Stars form from the collapse of giant gas clouds comprised almost entirely of hydrogen and helium, with heavy elements (i.e. elements heavier than hydrogen and helium) making up only a tiny percentage of the material. In these clouds, dust grains contain a large fraction of the heavy elements. Astrophysicists refer to elements heavier than hydrogen and helium as metals, and the concentration of heavy elements in a star is referred to as the star’s metallicity. For example, the Sun’s metallicity is 0.02, which means 2 percent of its mass is in the form of elements heavier than hydrogen and helium.
Turbulence is a ubiquitous process in nature. A study by Philip F. Hopkins (2014) suggests that given the right conditions in star-forming clouds, dust grains can behave as aerodynamic particles and decouple from the gaseous hydrogen and helium. The presence of turbulence can preferentially concentrate the dust grains in specific regions such that the local abundance of heavy elements can become so high that stars made almost entirely of metal can form. Such stars would have metallicities approaching 1.00. In a star-forming cloud with preferential concentration of dust grains, perhaps one in 10,000 stars could form as a “totally metal” star.
For the preferential concentration of heavy elements to occur in star-forming gas clouds, the dust grains must be of a certain size range such that they are large enough to decouple from the gas but also small enough to “feel” the gas flow. Eddies created by presence of turbulence in these gas clouds would drive these dust grains into regions of lower vorticity (i.e. gaps between eddies). As a result, heavy elements become concentrated separately from gaseous hydrogen and helium. Stars that form in these regions can acquire abnormally high metallicities and might even be “totally metal”.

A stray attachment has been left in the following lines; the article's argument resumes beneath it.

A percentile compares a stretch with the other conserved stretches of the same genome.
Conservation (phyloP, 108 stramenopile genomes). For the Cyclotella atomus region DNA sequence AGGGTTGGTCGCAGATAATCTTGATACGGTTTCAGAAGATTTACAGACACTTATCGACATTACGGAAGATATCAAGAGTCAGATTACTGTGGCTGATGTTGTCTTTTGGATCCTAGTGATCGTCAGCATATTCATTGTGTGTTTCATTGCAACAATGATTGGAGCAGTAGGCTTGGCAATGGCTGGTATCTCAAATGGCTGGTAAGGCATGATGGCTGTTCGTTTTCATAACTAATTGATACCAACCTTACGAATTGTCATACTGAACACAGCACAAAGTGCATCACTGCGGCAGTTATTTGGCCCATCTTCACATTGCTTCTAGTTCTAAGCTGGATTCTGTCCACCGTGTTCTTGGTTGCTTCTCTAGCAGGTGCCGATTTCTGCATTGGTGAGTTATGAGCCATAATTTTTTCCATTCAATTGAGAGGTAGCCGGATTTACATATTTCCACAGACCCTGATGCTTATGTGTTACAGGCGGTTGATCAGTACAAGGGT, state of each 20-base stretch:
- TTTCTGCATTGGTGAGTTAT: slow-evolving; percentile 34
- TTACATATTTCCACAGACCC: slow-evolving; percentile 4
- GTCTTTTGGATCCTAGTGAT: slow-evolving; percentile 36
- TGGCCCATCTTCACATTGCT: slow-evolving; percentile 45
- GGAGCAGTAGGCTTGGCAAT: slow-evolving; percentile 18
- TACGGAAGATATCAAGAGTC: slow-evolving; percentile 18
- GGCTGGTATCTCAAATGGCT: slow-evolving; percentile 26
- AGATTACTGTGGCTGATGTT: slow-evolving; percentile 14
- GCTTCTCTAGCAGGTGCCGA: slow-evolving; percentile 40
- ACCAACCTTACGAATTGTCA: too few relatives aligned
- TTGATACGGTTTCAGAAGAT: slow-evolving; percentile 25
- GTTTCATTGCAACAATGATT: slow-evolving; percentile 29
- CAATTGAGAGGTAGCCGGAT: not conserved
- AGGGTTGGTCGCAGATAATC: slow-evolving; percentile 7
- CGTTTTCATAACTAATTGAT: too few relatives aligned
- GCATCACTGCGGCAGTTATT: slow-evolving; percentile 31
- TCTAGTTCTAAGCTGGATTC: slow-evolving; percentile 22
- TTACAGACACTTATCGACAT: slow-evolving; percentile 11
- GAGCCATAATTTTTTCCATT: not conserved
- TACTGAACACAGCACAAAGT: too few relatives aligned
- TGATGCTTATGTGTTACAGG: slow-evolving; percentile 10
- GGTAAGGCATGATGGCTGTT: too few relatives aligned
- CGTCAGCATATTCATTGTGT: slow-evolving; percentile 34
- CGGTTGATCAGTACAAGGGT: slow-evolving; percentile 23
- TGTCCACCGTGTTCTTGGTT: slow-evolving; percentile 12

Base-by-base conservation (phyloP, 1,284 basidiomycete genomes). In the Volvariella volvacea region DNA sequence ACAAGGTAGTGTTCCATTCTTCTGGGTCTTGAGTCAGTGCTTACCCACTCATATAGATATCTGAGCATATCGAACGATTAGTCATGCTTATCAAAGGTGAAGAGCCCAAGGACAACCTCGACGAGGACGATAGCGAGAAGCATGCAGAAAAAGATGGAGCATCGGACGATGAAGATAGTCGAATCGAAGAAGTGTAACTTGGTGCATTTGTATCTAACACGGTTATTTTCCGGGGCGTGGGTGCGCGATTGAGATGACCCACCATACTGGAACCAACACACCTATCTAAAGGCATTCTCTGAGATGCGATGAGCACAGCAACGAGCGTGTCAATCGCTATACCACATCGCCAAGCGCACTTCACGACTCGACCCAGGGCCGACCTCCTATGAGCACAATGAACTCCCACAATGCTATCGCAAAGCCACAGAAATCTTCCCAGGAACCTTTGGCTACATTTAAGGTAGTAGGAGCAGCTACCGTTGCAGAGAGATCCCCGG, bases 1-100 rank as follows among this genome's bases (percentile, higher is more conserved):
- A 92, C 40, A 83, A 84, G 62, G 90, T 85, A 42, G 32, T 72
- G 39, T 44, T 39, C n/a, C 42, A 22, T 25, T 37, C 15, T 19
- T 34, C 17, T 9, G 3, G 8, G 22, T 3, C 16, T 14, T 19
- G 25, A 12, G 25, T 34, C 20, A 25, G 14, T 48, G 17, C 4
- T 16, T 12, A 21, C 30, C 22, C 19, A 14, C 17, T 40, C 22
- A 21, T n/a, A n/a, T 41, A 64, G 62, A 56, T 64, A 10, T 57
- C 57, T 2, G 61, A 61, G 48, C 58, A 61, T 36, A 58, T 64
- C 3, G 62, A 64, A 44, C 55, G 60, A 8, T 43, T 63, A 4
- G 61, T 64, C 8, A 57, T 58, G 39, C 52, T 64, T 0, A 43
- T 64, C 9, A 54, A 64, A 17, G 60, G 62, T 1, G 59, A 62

The process of how a core of dust grains might collapse to form a “metal” star is not entirely clear. Nevertheless, it is reasonable to think that as a core of dust grains collapses under its own gravity, the dust grains would shatter into smaller grains and melt to form gas-phase metals. Such a process would cool the collapsing core and drive a more rapid collapse until a “metal” star is formed. Since planets seem to be ubiquitous around stars, planetary systems should also form around “metal” stars. Given the unique high metallicity conditions, the formation of truly exotic planets might be possible.
With an exceedingly high metallicity, a “metal” star would have a remarkably long lifespan and would appear very unusual. This brings to mind the concept of “frozen stars” proposed by Fred Adams and Gregory Laughlin (1997) in a paper entitled “A Dying Universe: The Long Term Fate and Evolution of Astrophysical Objects”. An exceptionally high metallicity low mass star could sustain internal nuclear fusion at a very slow rate for a thousand trillion years or so, outliving the dimmest red dwarf stars by a factor of a thousand. Such a star can even be cool enough to have water-ice clouds, hence the term “frozen stars”.
- Philip F. Hopkins (2014), “Some Stars are Totally Metal: A New Mechanism Driving Dust Across Star-Forming Clouds, and Consequences for Planets, Stars, and Galaxies”, arXiv:1406.5509 [astro-ph.GA]
- Fred Adams and Gregory Laughlin (1997), “A Dying Universe: The Long Term Fate and Evolution of Astrophysical Objects”, arXiv:astro-ph/9701131